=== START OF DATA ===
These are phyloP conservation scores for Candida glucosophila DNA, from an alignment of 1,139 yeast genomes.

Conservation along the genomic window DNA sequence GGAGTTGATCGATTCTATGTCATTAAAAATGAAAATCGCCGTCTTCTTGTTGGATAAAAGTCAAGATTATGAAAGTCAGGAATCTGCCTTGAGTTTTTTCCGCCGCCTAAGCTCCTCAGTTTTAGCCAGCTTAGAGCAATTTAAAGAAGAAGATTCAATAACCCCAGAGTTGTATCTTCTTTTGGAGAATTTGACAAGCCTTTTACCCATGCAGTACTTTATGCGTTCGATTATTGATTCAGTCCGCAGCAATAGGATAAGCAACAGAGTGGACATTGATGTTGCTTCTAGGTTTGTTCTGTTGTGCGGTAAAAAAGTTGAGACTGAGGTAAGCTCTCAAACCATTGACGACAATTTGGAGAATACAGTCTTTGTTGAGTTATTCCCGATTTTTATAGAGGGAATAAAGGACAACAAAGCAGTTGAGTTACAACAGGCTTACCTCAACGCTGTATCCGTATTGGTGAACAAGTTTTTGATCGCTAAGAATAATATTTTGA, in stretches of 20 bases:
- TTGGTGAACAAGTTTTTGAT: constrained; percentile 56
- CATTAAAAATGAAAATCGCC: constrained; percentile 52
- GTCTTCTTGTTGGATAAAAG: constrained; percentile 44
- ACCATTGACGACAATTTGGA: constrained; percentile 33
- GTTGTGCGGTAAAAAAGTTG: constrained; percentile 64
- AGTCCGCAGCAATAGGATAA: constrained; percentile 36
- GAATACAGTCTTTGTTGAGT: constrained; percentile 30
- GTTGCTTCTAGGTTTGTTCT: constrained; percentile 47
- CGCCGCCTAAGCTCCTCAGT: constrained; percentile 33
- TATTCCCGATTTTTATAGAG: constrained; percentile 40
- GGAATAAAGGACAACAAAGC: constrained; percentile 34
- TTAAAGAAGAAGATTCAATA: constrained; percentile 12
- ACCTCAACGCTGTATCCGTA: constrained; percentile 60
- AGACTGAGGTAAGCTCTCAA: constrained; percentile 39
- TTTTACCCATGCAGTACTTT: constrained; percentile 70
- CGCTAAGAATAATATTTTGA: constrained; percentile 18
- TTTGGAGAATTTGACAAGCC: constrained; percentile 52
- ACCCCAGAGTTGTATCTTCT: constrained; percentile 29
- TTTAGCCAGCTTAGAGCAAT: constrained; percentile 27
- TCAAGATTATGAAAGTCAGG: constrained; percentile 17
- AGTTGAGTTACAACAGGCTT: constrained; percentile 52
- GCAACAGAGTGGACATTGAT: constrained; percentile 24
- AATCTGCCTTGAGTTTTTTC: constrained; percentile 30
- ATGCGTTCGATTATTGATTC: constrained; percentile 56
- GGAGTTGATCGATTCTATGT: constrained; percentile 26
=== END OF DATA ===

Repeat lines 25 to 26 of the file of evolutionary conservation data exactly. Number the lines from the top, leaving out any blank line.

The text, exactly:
- AATCTGCCTTGAGTTTTTTC: constrained; percentile 30
- ATGCGTTCGATTATTGATTC: constrained; percentile 56